The holidays are fast approaching and the new year will be here before we know it. Which makes this the perfect time to look at what’s happening here in the U.S. and around the world, to see how home loan rates could be impacted in the months ahead.
Greece Is Still the Word
While an agreement was reached last year to keep Greece from going into default, confusion remains as to what the European Union should do next. And Greece isn’t the only country in Europe with economic woes: Italy and Spain are also facing debt crises of their own. To make matters worse, the EU failed to agree on the next seven-year budget for the alliance consisting of 27-member countries–the clash between rich and poor countries once again delaying a response to the debt crisis.
While finding a solution to Europe’s debt crisis is important, it’s also important to note that more pessimistic or uncertain news out of Europe could help home loan rates here in the United States, as investors could continue to see our Bonds (including Mortgage Bonds, to which home loan rates are tied) as a safe haven for their money. This is an important story to watch heading into the new year.
Ease on Down the Road
Earlier this year, the Fed began another round of Bond buying (known as Quantitative Easing or QE3) to try and stimulate the economy. The Fed announced QE3 because our economy is still struggling (especially our housing and labor markets) and inflation appeared tame.
It’s important to keep in mind that one of the goals and consequences of QE3 could be inflation. And inflation is the arch enemy of Bonds and home loan rates, as it reduces the value of fixed investments like Bonds. The concept is very simple: If inflation rises, investors in Bonds demand a higher yield to offset the lost buying power inflation imposes on a fixed payment. And as home loan rates are tied to Mortgage Bonds, this would mean home loan rates move higher. That makes inflation another key story to monitor in 2013.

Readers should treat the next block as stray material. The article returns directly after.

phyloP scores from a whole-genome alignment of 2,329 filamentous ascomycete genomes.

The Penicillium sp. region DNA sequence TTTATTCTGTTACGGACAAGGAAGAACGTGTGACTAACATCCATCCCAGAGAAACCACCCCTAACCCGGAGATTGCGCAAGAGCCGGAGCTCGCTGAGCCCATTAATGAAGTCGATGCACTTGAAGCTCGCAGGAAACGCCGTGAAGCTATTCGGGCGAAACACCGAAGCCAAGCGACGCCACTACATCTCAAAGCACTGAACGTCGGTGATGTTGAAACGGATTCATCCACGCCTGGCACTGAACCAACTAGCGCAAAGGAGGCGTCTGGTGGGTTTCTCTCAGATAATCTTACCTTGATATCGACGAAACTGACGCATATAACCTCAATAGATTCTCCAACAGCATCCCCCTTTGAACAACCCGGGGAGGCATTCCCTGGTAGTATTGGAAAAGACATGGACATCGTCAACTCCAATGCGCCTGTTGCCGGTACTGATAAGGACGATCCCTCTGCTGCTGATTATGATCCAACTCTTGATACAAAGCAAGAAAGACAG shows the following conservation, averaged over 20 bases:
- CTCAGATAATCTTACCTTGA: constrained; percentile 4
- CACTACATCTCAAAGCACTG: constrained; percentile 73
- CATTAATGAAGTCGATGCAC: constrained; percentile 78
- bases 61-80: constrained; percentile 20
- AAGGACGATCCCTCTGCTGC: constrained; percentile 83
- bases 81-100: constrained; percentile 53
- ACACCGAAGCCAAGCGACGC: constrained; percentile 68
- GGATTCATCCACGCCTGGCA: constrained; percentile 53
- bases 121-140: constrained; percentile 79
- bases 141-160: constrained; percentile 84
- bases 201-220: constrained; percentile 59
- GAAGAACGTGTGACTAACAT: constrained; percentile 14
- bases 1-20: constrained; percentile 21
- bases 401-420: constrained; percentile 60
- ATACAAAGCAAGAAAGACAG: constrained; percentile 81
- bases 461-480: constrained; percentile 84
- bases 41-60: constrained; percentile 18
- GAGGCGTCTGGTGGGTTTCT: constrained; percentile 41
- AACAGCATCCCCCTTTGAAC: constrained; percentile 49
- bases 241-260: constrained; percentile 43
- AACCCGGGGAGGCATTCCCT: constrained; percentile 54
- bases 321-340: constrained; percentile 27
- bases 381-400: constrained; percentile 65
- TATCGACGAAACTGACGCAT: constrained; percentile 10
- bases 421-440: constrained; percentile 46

Home, Home On The Cliff
A major buzzword in the media of late has been “Fiscal Cliff,” which is a term coined by Fed Chairman Ben Bernanke. What is the Fiscal Cliff and why is it significant? Essentially as we head into 2013, tax cuts for individuals and various tax breaks for businesses are due to expire, taxes pertaining to President Obama’s health care law will begin, spending cuts enacted by Congress as part of the debt ceiling deal of 2011 will go into effect, and long-term jobless benefits will expire.
The Congressional Budget Office (CBO) estimates that if all of these items occur, it could take an estimated $600 billion out of the U.S. economy in 2013, pushing the country into a recession. Our leaders continue to search for a compromise on these issues, so keep your eyes peeled for news out of Washington, as their decisions will have an impact on our economy next year.
The most important thing to remember is that no matter what the news brings in 2013, now remains a wonderful time to purchase or refinance a home and take advantage of historically low rates. If you have any questions at all about your personal situation, contact the professional who supplied you with this month’s issue of YOU Magazine. Wishing you and your family very happy holidays and a happy new y